Browsing Articles by Author "Salge, Torsten Oliver"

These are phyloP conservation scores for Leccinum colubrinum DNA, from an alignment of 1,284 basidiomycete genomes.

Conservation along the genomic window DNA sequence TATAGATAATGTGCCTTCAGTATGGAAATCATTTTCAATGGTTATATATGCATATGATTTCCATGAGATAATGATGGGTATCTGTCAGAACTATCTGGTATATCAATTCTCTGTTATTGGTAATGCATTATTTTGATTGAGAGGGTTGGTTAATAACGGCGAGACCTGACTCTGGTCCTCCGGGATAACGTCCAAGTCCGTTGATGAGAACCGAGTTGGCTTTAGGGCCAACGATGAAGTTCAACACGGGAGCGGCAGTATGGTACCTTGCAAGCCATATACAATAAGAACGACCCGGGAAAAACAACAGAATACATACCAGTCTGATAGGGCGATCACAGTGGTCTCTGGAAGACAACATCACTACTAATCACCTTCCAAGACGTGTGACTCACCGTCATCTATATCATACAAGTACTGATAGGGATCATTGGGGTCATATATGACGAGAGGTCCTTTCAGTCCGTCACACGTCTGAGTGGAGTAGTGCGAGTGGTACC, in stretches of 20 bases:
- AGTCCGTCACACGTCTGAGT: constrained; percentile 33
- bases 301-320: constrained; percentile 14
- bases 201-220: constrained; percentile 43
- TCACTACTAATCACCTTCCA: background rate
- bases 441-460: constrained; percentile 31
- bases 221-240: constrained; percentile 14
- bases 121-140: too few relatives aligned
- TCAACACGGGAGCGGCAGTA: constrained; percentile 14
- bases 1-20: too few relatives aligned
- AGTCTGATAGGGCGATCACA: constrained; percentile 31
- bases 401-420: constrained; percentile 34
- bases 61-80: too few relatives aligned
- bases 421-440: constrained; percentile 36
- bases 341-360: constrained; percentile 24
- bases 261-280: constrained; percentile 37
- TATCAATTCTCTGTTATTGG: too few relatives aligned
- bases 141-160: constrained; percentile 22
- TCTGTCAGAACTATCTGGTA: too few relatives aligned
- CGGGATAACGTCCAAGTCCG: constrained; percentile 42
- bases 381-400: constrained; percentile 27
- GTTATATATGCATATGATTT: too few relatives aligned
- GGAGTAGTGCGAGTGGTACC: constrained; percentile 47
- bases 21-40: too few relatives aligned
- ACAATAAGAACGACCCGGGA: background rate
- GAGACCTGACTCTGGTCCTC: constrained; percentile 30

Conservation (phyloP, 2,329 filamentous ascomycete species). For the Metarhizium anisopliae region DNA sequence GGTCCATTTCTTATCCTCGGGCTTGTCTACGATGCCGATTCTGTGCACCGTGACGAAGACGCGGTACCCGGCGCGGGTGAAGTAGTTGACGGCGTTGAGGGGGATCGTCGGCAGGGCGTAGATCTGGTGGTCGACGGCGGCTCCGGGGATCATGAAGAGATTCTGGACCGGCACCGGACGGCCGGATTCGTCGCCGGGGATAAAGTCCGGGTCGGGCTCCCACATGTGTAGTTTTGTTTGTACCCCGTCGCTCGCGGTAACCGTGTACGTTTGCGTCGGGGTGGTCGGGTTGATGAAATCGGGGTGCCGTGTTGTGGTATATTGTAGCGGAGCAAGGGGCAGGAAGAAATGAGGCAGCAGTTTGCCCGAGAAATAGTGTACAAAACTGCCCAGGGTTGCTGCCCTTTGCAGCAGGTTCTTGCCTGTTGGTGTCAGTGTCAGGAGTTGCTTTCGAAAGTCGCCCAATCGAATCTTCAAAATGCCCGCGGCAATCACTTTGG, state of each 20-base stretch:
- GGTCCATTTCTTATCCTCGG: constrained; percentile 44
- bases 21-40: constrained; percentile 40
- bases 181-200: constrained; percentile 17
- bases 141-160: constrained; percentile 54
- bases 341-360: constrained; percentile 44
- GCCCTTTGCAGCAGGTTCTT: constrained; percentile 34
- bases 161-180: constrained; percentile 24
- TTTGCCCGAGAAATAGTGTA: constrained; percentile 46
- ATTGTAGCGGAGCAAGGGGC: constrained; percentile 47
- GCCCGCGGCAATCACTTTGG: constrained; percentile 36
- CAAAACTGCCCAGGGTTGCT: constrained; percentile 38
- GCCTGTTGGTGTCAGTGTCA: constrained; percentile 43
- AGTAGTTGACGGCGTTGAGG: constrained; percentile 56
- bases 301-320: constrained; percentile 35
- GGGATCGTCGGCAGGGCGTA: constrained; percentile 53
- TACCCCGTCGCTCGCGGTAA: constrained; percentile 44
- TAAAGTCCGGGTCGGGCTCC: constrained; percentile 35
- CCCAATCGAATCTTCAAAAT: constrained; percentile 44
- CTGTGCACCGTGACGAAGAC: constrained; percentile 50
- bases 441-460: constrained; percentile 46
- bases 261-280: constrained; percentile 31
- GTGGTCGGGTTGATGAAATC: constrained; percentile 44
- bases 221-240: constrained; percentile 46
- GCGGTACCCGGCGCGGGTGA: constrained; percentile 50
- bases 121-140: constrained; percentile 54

Mapping the topic landscape of JPIM, 1984–2013: In search of hidden structures and development trajectoriesAntons, David; Kleer, Robin; Salge, Torsten Oliver (Journal of Product Innovation Management, 2016)During the three decades since its inception in 1984, the JPIM has shaped the evolution of innovation research as a scientific field. It helped create a topic landscape that is not only more diverse and rich in insights, but also more complex and fragmented in structure than ever before. We seek to map this landscape and identify salient development trajectories over time. In contrast to prior citation-based studies covering the first two decades of JPIM research, we benefit from recent advances in natural language processing and rely on a topic modeling algorithm to extract 57 distinct topics and the corresponding most common words, terms, and phrases from the entire full-text corpus of 1008 JPIM articles published between 1984 and 2013. Estimating the development trajectory of each topic based on yearly publication counts in JPIM allows us to identify “hot,” “cold,” “revival,” “evergreen,” and “wall-flower” topics. We map these topics onto the Product Development and Management Association (PDMA) Body of Knowledge categories and discover that these categories differ significantly not only in terms of their internal topic diversity and relative prevalence, but also—and arguably more importantly—in terms of their publication and citation trajectories over time. For instance, the PDMA category “Codevelopment and Alliances” exhibits only moderate topic diversity (7 out of 57 topics) and prevalence in JPIM (161 out of 1008 articles). That said, it is among the most dynamic categories featuring two evergreen topic (“Users and Innovation” and “Tools and Systems for Technology Transfer”) and three hot topics (“Open Innovation,” “Alliances and Cooperation,” and “Networks and Network Structure”) as well as a sharply growing annual number of citations received. Our findings are likely to be of interest to all those who are keen to (re)discover JPIM's topic landscape in search of hidden structures and development trajectories.